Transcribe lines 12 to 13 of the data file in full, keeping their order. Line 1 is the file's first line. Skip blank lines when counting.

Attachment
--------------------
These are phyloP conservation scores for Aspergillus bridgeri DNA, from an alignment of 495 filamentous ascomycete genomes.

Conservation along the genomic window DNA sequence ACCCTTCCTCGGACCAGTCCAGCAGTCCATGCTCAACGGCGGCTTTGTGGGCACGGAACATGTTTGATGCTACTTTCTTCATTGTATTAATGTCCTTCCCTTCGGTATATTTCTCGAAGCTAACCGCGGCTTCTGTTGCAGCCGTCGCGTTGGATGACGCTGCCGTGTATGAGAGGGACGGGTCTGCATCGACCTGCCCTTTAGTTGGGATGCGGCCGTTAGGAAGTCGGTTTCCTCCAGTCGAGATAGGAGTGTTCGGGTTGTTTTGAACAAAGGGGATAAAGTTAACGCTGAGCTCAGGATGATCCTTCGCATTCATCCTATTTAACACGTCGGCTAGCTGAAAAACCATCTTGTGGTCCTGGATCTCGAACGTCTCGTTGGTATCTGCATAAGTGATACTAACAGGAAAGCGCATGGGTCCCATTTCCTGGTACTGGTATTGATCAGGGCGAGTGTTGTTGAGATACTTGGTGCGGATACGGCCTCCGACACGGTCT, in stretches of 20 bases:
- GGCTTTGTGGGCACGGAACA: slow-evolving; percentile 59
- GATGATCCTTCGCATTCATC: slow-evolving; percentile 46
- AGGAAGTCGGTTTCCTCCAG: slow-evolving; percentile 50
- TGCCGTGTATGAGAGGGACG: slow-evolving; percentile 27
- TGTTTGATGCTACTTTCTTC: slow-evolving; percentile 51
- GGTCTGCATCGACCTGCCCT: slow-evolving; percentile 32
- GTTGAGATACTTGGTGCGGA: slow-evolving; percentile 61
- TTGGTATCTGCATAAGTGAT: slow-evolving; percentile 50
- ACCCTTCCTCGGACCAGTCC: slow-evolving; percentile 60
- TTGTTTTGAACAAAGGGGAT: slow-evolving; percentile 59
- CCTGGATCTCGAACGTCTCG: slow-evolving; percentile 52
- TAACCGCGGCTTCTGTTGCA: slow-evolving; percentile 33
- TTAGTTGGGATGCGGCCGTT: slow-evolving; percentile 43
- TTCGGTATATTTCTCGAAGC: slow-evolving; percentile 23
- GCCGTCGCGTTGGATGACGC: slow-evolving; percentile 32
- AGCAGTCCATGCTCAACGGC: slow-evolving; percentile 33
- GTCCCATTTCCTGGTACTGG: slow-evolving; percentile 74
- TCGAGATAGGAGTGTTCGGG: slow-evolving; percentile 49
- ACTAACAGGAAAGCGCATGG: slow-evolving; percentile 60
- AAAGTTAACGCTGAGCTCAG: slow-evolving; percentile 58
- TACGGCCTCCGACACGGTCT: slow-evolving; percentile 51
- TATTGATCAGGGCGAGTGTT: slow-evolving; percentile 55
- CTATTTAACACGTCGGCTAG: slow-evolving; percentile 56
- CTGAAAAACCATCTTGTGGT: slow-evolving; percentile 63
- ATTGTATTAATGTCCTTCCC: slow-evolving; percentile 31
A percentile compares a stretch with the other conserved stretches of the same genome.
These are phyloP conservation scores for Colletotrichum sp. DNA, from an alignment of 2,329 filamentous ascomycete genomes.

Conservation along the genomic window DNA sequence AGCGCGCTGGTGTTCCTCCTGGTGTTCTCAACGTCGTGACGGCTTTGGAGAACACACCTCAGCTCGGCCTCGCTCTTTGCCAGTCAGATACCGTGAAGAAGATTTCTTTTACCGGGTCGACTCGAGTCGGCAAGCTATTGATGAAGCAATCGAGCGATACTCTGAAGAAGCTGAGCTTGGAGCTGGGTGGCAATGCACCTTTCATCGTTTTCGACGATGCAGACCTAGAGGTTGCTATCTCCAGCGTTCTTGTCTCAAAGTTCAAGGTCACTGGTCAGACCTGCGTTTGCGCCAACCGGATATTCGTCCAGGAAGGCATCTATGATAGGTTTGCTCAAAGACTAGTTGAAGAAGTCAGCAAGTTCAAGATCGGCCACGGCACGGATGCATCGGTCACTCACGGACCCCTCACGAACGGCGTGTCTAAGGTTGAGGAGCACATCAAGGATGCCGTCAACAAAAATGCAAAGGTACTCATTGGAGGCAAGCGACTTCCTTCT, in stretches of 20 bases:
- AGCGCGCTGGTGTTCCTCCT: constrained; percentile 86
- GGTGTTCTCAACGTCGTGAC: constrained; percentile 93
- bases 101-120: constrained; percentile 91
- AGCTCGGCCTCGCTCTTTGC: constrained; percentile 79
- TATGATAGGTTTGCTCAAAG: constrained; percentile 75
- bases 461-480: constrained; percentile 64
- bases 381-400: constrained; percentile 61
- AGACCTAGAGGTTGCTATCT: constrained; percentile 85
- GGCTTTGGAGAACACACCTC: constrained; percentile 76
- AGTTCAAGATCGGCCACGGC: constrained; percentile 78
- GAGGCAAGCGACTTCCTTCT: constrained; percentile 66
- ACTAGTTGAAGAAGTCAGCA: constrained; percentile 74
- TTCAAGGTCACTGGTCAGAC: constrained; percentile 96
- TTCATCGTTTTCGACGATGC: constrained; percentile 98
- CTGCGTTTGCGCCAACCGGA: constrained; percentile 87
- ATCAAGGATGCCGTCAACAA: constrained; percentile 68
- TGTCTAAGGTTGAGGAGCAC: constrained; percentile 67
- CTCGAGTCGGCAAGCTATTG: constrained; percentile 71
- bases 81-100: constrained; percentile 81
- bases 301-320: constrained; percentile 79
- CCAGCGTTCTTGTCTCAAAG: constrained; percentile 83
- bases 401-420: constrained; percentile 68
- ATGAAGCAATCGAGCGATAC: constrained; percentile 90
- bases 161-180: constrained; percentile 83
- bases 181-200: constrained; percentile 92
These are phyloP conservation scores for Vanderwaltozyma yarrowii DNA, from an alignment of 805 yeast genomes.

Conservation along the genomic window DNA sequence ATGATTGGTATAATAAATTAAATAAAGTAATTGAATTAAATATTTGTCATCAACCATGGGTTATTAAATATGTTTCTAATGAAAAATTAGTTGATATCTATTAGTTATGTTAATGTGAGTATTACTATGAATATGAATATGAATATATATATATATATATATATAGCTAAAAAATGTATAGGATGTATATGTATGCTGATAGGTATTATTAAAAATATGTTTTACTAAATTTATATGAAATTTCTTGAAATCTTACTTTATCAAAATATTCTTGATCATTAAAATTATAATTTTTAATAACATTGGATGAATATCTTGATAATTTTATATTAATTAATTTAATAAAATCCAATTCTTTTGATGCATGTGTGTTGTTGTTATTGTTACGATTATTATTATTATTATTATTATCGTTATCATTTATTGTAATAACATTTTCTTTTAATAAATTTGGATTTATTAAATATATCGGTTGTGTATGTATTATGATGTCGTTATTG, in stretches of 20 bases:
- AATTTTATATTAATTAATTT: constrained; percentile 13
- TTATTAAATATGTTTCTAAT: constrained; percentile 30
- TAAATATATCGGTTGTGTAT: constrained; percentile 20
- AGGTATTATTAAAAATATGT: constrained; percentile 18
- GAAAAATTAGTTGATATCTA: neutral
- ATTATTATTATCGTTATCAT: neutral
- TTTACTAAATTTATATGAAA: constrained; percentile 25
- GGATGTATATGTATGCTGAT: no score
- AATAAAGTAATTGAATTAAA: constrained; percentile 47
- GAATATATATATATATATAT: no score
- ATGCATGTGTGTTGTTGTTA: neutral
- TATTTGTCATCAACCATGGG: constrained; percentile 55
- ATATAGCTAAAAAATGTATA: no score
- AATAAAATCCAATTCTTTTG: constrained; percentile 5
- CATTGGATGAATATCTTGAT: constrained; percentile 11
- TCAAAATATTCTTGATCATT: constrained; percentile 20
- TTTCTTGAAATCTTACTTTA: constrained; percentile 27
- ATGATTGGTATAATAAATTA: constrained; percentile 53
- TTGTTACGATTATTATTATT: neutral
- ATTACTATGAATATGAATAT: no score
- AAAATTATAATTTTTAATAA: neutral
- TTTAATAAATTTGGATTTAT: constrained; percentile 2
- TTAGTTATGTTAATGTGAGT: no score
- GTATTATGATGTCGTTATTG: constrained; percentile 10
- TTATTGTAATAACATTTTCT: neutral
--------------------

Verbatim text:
- TTGTTTTGAACAAAGGGGAT: slow-evolving; percentile 59
- CCTGGATCTCGAACGTCTCG: slow-evolving; percentile 52